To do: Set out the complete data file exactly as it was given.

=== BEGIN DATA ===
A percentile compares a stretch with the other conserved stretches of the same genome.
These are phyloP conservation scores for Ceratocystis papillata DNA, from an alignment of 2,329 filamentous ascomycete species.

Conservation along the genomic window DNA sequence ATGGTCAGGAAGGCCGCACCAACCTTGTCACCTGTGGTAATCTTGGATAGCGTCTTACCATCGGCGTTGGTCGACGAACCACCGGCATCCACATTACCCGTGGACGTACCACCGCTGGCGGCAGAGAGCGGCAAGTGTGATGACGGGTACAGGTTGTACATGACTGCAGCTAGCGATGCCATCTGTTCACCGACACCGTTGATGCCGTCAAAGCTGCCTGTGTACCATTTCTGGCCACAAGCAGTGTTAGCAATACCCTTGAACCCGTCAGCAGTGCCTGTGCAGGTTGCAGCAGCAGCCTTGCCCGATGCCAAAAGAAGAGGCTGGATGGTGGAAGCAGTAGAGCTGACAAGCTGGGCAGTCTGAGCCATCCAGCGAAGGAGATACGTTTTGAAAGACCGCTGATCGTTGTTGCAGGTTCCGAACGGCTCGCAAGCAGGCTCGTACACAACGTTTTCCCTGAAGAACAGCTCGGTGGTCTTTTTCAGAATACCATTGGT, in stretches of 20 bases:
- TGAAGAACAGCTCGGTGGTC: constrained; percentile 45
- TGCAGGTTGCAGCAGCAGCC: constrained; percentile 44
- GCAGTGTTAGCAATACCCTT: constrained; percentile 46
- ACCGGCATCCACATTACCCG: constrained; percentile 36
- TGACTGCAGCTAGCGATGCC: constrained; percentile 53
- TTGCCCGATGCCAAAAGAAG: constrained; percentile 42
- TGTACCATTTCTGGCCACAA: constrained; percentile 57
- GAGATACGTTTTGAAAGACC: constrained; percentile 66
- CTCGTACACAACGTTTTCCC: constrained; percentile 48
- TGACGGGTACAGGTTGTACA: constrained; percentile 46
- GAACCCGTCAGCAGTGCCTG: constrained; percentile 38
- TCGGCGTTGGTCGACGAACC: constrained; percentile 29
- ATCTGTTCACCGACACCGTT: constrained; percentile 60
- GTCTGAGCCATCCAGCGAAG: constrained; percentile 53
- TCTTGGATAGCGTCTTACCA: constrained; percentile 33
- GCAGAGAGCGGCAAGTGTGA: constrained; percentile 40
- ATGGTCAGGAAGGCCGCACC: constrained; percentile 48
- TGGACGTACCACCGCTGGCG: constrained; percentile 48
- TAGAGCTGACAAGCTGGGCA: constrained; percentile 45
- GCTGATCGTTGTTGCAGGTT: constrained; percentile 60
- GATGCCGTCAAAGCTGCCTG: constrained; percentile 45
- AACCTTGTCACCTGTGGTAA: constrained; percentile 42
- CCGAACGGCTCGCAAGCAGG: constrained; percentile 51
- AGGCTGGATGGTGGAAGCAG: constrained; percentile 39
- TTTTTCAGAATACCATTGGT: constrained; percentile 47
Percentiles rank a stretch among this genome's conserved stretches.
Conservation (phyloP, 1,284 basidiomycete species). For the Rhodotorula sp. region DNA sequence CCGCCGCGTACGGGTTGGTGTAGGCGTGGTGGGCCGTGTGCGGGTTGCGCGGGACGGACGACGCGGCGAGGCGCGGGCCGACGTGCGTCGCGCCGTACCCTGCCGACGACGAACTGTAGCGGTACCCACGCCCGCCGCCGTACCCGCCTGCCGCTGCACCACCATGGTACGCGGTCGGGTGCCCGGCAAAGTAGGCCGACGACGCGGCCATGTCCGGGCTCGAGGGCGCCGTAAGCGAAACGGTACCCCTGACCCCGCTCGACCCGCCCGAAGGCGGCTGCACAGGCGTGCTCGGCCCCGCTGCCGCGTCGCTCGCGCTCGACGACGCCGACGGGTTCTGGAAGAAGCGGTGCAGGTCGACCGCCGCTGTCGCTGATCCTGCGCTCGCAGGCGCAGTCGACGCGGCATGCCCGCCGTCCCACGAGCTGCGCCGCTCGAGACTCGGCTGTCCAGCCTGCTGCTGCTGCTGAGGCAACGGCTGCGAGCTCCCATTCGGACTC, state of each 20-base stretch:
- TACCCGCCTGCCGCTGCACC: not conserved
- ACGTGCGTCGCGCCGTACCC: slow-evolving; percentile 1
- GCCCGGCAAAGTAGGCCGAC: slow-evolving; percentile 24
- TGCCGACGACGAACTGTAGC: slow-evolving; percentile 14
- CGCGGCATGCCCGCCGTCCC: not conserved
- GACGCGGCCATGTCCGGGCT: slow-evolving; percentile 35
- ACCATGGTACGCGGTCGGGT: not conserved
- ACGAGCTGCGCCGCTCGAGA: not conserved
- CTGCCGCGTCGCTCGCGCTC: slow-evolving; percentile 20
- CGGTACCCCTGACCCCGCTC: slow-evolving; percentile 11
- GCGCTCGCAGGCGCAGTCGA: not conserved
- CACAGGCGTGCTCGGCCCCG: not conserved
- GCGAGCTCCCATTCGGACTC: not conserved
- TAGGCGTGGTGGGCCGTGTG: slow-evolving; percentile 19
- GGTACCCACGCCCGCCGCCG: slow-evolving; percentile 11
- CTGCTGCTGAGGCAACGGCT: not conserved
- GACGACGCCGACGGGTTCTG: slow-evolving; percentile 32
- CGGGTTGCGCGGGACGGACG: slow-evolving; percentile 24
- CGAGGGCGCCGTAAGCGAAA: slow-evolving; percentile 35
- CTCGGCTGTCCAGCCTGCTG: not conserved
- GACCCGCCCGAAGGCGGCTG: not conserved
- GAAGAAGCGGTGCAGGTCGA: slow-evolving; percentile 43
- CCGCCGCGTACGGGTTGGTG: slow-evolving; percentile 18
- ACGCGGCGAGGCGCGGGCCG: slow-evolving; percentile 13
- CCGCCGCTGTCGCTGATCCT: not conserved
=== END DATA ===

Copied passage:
A percentile compares a stretch with the other conserved stretches of the same genome.
These are phyloP conservation scores for Ceratocystis papillata DNA, from an alignment of 2,329 filamentous ascomycete species.

Conservation along the genomic window DNA sequence ATGGTCAGGAAGGCCGCACCAACCTTGTCACCTGTGGTAATCTTGGATAGCGTCTTACCATCGGCGTTGGTCGACGAACCACCGGCATCCACATTACCCGTGGACGTACCACCGCTGGCGGCAGAGAGCGGCAAGTGTGATGACGGGTACAGGTTGTACATGACTGCAGCTAGCGATGCCATCTGTTCACCGACACCGTTGATGCCGTCAAAGCTGCCTGTGTACCATTTCTGGCCACAAGCAGTGTTAGCAATACCCTTGAACCCGTCAGCAGTGCCTGTGCAGGTTGCAGCAGCAGCCTTGCCCGATGCCAAAAGAAGAGGCTGGATGGTGGAAGCAGTAGAGCTGACAAGCTGGGCAGTCTGAGCCATCCAGCGAAGGAGATACGTTTTGAAAGACCGCTGATCGTTGTTGCAGGTTCCGAACGGCTCGCAAGCAGGCTCGTACACAACGTTTTCCCTGAAGAACAGCTCGGTGGTCTTTTTCAGAATACCATTGGT, in stretches of 20 bases:
- TGAAGAACAGCTCGGTGGTC: constrained; percentile 45
- TGCAGGTTGCAGCAGCAGCC: constrained; percentile 44
- GCAGTGTTAGCAATACCCTT: constrained; percentile 46
- ACCGGCATCCACATTACCCG: constrained; percentile 36
- TGACTGCAGCTAGCGATGCC: constrained; percentile 53
- TTGCCCGATGCCAAAAGAAG: constrained; percentile 42
- TGTACCATTTCTGGCCACAA: constrained; percentile 57
- GAGATACGTTTTGAAAGACC: constrained; percentile 66
- CTCGTACACAACGTTTTCCC: constrained; percentile 48
- TGACGGGTACAGGTTGTACA: constrained; percentile 46
- GAACCCGTCAGCAGTGCCTG: constrained; percentile 38
- TCGGCGTTGGTCGACGAACC: constrained; percentile 29
- ATCTGTTCACCGACACCGTT: constrained; percentile 60
- GTCTGAGCCATCCAGCGAAG: constrained; percentile 53
- TCTTGGATAGCGTCTTACCA: constrained; percentile 33
- GCAGAGAGCGGCAAGTGTGA: constrained; percentile 40
- ATGGTCAGGAAGGCCGCACC: constrained; percentile 48
- TGGACGTACCACCGCTGGCG: constrained; percentile 48
- TAGAGCTGACAAGCTGGGCA: constrained; percentile 45
- GCTGATCGTTGTTGCAGGTT: constrained; percentile 60
- GATGCCGTCAAAGCTGCCTG: constrained; percentile 45
- AACCTTGTCACCTGTGGTAA: constrained; percentile 42
- CCGAACGGCTCGCAAGCAGG: constrained; percentile 51
- AGGCTGGATGGTGGAAGCAG: constrained; percentile 39
- TTTTTCAGAATACCATTGGT: constrained; percentile 47
Percentiles rank a stretch among this genome's conserved stretches.
Conservation (phyloP, 1,284 basidiomycete species). For the Rhodotorula sp. region DNA sequence CCGCCGCGTACGGGTTGGTGTAGGCGTGGTGGGCCGTGTGCGGGTTGCGCGGGACGGACGACGCGGCGAGGCGCGGGCCGACGTGCGTCGCGCCGTACCCTGCCGACGACGAACTGTAGCGGTACCCACGCCCGCCGCCGTACCCGCCTGCCGCTGCACCACCATGGTACGCGGTCGGGTGCCCGGCAAAGTAGGCCGACGACGCGGCCATGTCCGGGCTCGAGGGCGCCGTAAGCGAAACGGTACCCCTGACCCCGCTCGACCCGCCCGAAGGCGGCTGCACAGGCGTGCTCGGCCCCGCTGCCGCGTCGCTCGCGCTCGACGACGCCGACGGGTTCTGGAAGAAGCGGTGCAGGTCGACCGCCGCTGTCGCTGATCCTGCGCTCGCAGGCGCAGTCGACGCGGCATGCCCGCCGTCCCACGAGCTGCGCCGCTCGAGACTCGGCTGTCCAGCCTGCTGCTGCTGCTGAGGCAACGGCTGCGAGCTCCCATTCGGACTC, state of each 20-base stretch:
- TACCCGCCTGCCGCTGCACC: not conserved
- ACGTGCGTCGCGCCGTACCC: slow-evolving; percentile 1
- GCCCGGCAAAGTAGGCCGAC: slow-evolving; percentile 24
- TGCCGACGACGAACTGTAGC: slow-evolving; percentile 14
- CGCGGCATGCCCGCCGTCCC: not conserved
- GACGCGGCCATGTCCGGGCT: slow-evolving; percentile 35
- ACCATGGTACGCGGTCGGGT: not conserved
- ACGAGCTGCGCCGCTCGAGA: not conserved
- CTGCCGCGTCGCTCGCGCTC: slow-evolving; percentile 20
- CGGTACCCCTGACCCCGCTC: slow-evolving; percentile 11
- GCGCTCGCAGGCGCAGTCGA: not conserved
- CACAGGCGTGCTCGGCCCCG: not conserved
- GCGAGCTCCCATTCGGACTC: not conserved
- TAGGCGTGGTGGGCCGTGTG: slow-evolving; percentile 19
- GGTACCCACGCCCGCCGCCG: slow-evolving; percentile 11
- CTGCTGCTGAGGCAACGGCT: not conserved
- GACGACGCCGACGGGTTCTG: slow-evolving; percentile 32
- CGGGTTGCGCGGGACGGACG: slow-evolving; percentile 24
- CGAGGGCGCCGTAAGCGAAA: slow-evolving; percentile 35
- CTCGGCTGTCCAGCCTGCTG: not conserved
- GACCCGCCCGAAGGCGGCTG: not conserved
- GAAGAAGCGGTGCAGGTCGA: slow-evolving; percentile 43
- CCGCCGCGTACGGGTTGGTG: slow-evolving; percentile 18
- ACGCGGCGAGGCGCGGGCCG: slow-evolving; percentile 13
- CCGCCGCTGTCGCTGATCCT: not conserved